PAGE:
Last Updated on August 11, 2023 by Andrew Pirie
During the early dawn of Filipino Sports, emerged as our first great sprint champion Fortunato Catalon.
Fortunato was born on October 14, 1897, in the town of Tolosa, Leyte. He hailed from a farming family from the interior of the island of Leyte. His father was Juanzo Catalon, and his mother was Petrona Pelino.
He took up baseball. Catalon was getting around bases quickly and noticed.
And he began to train as a sprinter. A short man, his advantage over his rivals was that he was a quick starter at a time when the sprinting technique was less defined.
Fortunato —like most of his national peers—used to raise his arms in the air and push his chest forwards when crossing the finish line. As opposed to the lean-in technique, which later became common.
He failed in his first attempt to make his Tacloban school track team at Leyte high school during the Eastern Visayas athletic meet held in Cebu Province.
To cover his expenses, Fortunato worked as a cook’s helper in the kitchen.
Catalon was a high school student from the age of 18-22, according to news sources. He obtained his college Diploma at UST.
The little Filipino continued his training. And the next year made the district team in the inter-district meet; he was performing well here. He so earned a second chance to make the provincial team.
This time he did not disappoint his coach, winning the 100 and 220-yard events.
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The Far East Asian Champion
His first age was the age of 19—four times from 1917 until 1923.
In 1925 the 100 yards (91m) became the 100 meters, and even with the longer distance, he won that as well in 1925.
In 1923 Fortunato was the sixth-fastest man globally, over 100 yards (91m) in 9.8s.
Catalon was described by the great American sprinter and 1920 Olympic Champion Charlie Paddock while visiting the Philippines as “The Champion of Champions.”
Fortunato did not get permanent recognition as a sprinter until 1917.
At the Far East Asian Games in the 100 yards, Fortunato Catalon won his heat in 10.2.
Defending champion Nicolas Llaneta also of the Philippines, was the fastest qualifier in 10.0.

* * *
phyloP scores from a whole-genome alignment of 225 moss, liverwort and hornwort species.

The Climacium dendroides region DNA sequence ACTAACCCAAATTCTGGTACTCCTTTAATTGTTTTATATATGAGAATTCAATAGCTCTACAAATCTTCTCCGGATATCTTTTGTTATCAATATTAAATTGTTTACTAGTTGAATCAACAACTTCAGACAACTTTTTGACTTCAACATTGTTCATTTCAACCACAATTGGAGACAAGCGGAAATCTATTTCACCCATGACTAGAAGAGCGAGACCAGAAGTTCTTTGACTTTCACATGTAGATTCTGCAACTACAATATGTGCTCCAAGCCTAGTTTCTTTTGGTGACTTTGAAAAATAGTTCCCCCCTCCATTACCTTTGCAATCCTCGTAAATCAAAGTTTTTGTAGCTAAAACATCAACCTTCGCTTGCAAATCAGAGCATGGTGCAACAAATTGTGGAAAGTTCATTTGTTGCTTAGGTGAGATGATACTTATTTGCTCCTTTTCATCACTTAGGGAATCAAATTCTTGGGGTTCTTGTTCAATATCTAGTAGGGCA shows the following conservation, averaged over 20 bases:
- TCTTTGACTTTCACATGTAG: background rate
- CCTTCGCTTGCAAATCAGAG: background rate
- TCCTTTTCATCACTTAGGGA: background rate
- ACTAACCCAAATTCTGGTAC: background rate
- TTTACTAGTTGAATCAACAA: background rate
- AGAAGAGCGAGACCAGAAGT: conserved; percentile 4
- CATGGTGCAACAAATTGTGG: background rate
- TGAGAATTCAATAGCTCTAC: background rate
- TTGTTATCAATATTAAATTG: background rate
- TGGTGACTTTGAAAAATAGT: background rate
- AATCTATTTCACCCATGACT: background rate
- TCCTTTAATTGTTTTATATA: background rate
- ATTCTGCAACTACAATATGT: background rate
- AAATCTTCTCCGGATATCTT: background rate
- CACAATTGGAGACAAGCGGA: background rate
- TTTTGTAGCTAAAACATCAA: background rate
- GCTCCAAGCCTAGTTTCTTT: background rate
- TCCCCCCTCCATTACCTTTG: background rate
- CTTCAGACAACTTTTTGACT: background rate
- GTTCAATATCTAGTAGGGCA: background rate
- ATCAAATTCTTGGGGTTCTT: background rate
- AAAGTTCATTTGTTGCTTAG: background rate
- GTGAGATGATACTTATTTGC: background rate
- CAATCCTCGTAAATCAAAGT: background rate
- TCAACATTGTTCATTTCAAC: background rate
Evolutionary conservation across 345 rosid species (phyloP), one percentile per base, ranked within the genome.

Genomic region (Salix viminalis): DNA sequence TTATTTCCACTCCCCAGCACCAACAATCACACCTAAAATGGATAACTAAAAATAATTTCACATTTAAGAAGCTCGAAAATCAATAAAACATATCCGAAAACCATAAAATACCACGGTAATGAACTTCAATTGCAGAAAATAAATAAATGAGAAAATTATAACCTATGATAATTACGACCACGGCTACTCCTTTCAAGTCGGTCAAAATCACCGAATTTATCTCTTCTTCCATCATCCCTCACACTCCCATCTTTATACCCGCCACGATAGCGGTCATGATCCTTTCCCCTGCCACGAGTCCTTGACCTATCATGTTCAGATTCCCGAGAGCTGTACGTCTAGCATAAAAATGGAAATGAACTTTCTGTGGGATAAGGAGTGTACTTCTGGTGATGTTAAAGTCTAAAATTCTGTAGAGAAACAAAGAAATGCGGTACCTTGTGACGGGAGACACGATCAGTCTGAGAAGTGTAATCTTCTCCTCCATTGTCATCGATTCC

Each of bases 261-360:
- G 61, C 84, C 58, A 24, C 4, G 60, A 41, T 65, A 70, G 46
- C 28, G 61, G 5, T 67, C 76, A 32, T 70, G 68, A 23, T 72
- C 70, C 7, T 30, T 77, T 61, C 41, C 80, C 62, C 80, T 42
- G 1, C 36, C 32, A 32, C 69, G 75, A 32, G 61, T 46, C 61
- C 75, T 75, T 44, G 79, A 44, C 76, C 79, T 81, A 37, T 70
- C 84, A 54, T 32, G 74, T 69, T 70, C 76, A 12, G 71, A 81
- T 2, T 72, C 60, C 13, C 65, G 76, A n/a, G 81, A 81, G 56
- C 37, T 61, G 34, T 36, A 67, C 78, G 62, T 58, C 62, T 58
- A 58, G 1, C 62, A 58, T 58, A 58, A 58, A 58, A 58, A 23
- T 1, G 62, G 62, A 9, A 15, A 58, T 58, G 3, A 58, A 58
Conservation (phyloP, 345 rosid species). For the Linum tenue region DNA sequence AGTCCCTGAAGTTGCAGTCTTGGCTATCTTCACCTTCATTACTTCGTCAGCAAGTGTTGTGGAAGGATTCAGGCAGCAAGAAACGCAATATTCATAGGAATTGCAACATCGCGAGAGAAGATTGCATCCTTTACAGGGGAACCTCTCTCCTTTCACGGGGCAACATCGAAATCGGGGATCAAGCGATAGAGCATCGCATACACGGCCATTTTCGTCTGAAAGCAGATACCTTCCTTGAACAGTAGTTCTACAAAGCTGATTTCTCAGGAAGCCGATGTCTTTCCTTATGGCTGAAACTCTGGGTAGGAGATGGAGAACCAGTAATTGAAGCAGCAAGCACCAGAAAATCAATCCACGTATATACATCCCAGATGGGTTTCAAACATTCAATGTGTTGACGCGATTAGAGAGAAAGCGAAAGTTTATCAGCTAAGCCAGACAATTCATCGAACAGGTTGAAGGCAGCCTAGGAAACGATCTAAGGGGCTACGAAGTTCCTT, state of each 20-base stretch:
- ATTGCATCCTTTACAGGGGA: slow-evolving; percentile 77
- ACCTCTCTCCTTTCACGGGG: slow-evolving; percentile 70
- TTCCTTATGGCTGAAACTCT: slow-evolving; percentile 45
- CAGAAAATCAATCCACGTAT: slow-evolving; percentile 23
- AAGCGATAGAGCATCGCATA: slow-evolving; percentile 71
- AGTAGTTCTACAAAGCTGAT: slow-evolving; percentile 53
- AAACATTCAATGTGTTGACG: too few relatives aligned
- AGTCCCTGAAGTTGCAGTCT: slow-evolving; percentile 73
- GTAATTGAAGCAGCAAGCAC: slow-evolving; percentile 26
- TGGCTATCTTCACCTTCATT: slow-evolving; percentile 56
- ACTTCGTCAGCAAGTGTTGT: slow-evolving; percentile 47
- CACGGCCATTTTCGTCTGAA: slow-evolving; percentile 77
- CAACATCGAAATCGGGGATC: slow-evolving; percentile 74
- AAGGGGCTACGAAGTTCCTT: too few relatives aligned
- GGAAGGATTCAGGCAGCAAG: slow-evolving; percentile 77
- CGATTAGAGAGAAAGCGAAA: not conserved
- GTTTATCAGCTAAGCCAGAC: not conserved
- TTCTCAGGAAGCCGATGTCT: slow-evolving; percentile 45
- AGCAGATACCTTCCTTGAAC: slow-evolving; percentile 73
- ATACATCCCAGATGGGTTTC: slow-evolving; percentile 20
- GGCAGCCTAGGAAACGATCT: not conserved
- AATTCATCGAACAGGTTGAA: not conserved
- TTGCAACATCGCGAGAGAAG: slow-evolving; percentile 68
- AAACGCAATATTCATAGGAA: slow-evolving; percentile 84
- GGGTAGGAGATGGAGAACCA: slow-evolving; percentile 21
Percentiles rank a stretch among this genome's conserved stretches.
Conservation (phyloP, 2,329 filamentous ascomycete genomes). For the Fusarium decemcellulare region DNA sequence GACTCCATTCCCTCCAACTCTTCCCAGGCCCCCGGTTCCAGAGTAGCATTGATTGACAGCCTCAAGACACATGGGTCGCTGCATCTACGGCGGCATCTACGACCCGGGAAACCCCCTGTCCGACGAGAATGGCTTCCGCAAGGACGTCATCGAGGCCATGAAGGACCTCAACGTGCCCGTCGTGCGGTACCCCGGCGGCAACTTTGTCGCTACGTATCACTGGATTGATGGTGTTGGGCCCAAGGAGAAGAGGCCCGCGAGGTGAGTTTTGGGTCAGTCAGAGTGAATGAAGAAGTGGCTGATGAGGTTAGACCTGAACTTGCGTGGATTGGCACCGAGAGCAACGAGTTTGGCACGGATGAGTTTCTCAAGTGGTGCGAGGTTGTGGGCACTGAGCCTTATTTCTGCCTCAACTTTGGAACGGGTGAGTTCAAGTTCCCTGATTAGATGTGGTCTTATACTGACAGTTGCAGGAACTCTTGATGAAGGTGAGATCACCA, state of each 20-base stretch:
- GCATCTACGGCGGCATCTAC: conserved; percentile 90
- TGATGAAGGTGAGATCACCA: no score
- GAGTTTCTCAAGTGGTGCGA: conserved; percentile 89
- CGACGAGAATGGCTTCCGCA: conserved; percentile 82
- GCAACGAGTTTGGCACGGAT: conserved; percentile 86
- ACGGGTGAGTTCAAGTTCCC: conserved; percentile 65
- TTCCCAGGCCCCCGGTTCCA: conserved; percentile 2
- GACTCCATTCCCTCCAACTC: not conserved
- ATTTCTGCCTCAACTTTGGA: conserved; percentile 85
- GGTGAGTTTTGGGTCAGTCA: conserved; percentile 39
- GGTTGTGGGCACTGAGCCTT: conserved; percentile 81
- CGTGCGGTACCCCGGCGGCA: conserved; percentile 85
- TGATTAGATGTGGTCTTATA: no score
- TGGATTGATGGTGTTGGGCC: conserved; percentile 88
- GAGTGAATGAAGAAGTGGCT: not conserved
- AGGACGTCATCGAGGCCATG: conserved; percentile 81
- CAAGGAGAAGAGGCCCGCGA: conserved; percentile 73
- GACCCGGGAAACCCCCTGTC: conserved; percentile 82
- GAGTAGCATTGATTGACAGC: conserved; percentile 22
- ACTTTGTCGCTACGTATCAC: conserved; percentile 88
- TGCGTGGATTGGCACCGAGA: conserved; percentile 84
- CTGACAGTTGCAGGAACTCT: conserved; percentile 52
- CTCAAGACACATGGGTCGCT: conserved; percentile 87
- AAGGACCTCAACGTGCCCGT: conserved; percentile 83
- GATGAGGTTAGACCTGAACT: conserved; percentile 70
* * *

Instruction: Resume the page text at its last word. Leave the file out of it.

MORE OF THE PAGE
In the final, no wind assistance was present.
And on May 9, Catalon took the first of the twelve gold medals (9 individual and 3 relays). Catalon also took 220 yards in 23.8.
In 1919 (13 May), Fortunato Catalon won his heat in 10.2.
However, Madono of Japan was the fastest qualifier in 10.0.
Between the heats and the final of this event, Madono beat Catalon in the preliminaries of the 220-yard dash.
It was clear that the Filipino would be hard-pressed to retain his title. However, he overcame these nerves to equal the game’s record at 10.0.
Catalon retained his title in the 220 yards, despite Madono of Japan being the fastest in the heats in a Games Record of 22.8. Catalon won 23.0.
In 1921 (31 May), Catalon retained his 100-yard title easily to equal the game’s record in 10.0.
Kaga of Japan, who had competed at the Antwerp Olympics, was the favourite and faded to third.
Catalon defended his 220-yard title with 23.2.
In 1923 (22 May), Catalon and Tani of Japan won their heats, both in 10.4.
In the final, Catalon and Tani were the slowest.
But by the halfway mark, the stocky Filipino had drawn a yard clear of the field.
Catalon increased his lead to a clear yard at the tape.
Takagi finished ahead of Omura and Tani, his fellow Japanese. Tajima finished a distant fifth.
Several unofficial timekeepers claimed that Catalon should have been credited with at least 10.0.
And two spectators stopped their watches at 9.6.
While his winning time this year was 10.4.
The track was also apparently, according to reports, heavy and muddy and slow.
Catalon and Omura of Japan were the fastest qualifiers in the 220-yard heats, both with 22.6.
The event was much faster than in 1921, with silver medalist Castillon (PHI) eliminated.
Omura was thought by the Japanese to be the one to beat Catalon.
But it was his countryman Takagi, who closed rapidly on the defending champion in the closing stages, who provided the most serious threat.
Fortunato succeeded in holding off the challenge of winning in 22.2 and reached the tape with a yard to spare.
The soft track is said to have nullified the advantage of the following wind.
In 1925 the metric 100m replaced the 100 yards (91m). This was also the last appearance of 4-time champion Catalon who was now 28 years old.